Law and Order under Donald Trump The Golden Age of Private Prisons

The Obama administration moved to phase out private prisons in the United States, but Donald Trump has now reversed those policies. A boom in the industry is expected and investors are thrilled.

Arizona's privately operated Eloy Detention Center
AP

Arizona's privately operated Eloy Detention Center

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The stock market in the United States has been rallying since Donald Trump's election as president in November, with the Dow Jones Index breaking the 22,000-point mark in August, its third record in a short stretch of time. Yet the extent to which Trump is fueling the upward trend and how long it will last is debatable. Some are already warning of the inevitability of a crash.

Either way, Deutsche Bank has discovered at least two crisis-proof investments. In a recent analyst report, the bank said it was bullish about the prospects for a pair of U.S. companies for which it recently issued "buy" recommendations. These companies are CoreCivic (CXW) and GEO Group, the two largest operators of private prisons in the United States.

Trump's tough law-and-order policies, which so far have resulted in increasing arrests of suspected illegal aliens, "reinforces our optimism," Deutsche Bank analyst Kevin McVeigh wrote in the report. The Federal Bureau of Prisons (BOP) and the U.S. Immigration and Customs Enforcement (ICE) are both calculating that an additional 12,000 prison beds will be required in the 2018 budget, a development that is likely to benefit private facilities.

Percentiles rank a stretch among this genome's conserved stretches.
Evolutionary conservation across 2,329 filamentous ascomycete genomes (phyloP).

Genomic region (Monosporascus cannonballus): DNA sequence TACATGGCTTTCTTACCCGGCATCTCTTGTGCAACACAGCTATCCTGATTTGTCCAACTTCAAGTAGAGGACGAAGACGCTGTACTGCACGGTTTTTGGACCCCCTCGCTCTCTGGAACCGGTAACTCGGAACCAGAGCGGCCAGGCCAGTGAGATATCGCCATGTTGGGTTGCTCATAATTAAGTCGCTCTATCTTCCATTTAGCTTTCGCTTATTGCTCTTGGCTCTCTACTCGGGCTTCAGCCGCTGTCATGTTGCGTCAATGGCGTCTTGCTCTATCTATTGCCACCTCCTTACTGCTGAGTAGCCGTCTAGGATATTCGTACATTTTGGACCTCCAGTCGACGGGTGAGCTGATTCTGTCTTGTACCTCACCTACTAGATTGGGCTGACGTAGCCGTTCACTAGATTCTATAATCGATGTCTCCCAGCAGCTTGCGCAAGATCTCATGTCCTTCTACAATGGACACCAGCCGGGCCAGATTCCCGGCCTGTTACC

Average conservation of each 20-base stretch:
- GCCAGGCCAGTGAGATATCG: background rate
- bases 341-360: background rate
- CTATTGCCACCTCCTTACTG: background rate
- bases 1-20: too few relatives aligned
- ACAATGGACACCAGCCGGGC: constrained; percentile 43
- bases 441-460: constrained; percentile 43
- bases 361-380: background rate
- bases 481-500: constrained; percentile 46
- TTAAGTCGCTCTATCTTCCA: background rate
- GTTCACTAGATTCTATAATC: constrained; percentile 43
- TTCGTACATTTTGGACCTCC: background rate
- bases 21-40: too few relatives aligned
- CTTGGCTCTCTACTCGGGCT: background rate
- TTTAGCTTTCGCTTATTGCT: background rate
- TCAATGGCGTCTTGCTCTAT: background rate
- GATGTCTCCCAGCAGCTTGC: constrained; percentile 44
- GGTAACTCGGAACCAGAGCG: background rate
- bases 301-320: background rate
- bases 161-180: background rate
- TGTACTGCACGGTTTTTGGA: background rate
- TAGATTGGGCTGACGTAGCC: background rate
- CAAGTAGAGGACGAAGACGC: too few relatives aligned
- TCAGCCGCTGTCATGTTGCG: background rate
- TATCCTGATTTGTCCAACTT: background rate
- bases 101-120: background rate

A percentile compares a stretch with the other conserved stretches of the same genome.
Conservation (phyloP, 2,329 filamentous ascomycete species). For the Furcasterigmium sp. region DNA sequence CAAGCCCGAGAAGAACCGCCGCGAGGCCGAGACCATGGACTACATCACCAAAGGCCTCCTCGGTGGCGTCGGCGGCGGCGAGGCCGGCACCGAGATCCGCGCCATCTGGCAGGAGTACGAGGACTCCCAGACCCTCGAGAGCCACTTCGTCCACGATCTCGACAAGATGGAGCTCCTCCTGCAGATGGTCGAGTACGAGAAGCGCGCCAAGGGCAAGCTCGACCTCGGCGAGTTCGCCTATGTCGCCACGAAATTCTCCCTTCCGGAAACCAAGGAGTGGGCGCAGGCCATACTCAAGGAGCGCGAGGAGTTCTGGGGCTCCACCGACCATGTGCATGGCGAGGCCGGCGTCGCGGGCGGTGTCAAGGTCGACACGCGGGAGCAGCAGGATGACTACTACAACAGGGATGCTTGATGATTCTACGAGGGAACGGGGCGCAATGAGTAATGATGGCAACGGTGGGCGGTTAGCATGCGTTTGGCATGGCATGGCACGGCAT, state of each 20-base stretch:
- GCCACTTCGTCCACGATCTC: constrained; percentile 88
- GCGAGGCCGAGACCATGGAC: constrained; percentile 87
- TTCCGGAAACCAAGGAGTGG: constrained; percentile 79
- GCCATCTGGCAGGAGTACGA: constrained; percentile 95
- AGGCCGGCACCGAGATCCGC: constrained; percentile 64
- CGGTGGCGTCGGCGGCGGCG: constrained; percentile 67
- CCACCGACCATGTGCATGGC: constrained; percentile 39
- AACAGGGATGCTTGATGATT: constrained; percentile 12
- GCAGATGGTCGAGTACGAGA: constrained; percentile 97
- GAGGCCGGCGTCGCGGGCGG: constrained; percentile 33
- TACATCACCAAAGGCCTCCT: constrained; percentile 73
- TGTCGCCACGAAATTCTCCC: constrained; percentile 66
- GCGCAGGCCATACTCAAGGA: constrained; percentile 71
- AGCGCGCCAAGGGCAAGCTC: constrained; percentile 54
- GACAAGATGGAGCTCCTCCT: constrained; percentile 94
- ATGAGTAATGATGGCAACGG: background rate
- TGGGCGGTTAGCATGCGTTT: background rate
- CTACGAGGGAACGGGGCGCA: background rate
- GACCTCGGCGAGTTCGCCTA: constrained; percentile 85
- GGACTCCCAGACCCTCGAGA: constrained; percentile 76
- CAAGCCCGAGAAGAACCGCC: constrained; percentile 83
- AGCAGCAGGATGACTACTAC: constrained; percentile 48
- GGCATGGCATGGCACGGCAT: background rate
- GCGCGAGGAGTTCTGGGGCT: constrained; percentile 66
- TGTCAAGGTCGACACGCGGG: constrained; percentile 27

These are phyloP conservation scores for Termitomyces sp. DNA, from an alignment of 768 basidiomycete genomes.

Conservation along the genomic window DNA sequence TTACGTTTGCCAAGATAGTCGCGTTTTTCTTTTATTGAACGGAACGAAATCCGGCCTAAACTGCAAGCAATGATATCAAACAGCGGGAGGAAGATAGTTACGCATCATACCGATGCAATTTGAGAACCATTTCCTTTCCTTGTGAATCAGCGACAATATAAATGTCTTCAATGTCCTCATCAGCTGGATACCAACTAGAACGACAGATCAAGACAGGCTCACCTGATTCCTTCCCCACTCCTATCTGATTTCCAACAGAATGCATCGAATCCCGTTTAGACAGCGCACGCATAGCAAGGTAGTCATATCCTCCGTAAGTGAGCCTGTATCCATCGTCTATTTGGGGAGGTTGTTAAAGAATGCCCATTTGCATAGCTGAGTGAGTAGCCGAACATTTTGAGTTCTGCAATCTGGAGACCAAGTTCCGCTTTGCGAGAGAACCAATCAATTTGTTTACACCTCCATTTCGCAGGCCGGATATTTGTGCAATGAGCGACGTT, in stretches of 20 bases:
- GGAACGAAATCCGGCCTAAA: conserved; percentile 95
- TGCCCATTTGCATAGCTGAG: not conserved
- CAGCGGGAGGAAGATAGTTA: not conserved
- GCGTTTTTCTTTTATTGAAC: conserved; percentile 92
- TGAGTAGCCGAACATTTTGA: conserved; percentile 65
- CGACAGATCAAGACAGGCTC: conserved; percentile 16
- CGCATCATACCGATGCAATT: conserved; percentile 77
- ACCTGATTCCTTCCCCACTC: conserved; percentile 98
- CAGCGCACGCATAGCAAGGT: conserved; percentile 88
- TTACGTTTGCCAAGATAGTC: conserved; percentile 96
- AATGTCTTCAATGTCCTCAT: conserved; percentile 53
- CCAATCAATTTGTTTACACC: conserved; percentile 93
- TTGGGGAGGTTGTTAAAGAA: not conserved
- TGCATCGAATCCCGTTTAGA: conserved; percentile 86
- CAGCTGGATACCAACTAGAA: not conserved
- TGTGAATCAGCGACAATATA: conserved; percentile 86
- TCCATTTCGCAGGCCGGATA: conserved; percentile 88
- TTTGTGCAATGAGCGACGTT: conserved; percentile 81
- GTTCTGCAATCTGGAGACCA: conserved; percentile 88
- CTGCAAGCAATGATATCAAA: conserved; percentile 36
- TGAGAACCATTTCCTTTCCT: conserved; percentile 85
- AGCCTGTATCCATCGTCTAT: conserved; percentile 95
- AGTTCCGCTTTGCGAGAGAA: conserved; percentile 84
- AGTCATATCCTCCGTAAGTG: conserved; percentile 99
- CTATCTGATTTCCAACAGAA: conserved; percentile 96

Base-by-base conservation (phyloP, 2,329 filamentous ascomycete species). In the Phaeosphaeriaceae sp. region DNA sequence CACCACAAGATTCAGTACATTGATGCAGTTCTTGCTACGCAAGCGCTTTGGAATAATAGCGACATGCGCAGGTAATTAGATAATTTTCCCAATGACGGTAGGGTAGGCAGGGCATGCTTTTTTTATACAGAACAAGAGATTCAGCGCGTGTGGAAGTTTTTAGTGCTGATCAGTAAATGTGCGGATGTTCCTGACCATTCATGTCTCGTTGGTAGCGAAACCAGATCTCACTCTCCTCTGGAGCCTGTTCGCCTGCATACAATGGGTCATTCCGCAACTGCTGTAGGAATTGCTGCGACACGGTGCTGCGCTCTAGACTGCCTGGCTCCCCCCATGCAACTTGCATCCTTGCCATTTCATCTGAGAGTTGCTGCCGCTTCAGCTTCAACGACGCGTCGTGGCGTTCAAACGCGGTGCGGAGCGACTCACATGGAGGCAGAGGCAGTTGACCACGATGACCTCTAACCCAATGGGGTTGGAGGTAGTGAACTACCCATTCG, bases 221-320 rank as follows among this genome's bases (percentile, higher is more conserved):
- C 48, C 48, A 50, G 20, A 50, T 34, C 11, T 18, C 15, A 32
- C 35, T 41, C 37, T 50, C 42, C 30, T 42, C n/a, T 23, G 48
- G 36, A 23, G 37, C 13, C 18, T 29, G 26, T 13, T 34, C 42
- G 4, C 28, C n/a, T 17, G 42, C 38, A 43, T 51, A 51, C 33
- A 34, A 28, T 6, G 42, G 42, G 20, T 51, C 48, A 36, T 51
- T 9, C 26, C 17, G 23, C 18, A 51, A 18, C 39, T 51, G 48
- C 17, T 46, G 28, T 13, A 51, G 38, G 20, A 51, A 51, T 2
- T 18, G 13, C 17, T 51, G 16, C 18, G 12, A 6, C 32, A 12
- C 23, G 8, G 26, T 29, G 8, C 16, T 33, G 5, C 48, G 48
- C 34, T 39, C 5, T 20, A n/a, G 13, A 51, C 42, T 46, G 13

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Even before the roundups of alleged illegal immigrants, the U.S. incarcerated more people than almost any other country. Roughly 1.7 million Americans are behind bars -- and around one-tenth of them are being held in private, for-profit prisons as government-run correctional facilities are hopelessly overpopulated. The controversial reliance on private prisons has been blasted by critics as a form of modern-day slavery, both because of the wretched conditions and because 56 percent of the total prison population is black or Latino.

Trump's Phaseout Reversal

After the release of a damning report by the Justice Department's independent inspector general, Trump's predecessor Barack Obama decided to phase out private prisons for federal inmates by allowing existing contracts to lapse without renewal. The Justice Department found disproportionate violence and even fatalities in private prisons. Then-Deputy Attorney General Sally Yates wrote in August 2016 that the focus should return to "reducing recidivism and improving public safety."

But Trump fired Yates, and current Attorney General Jeff Sessions has since reversed her policy. A short time later, he also ordered federal prosecutors to seek the toughest possible sentences against crime suspects in the future -- the type of sentences that Obama had sought to eliminate, particularly for nonviolent drug offenses.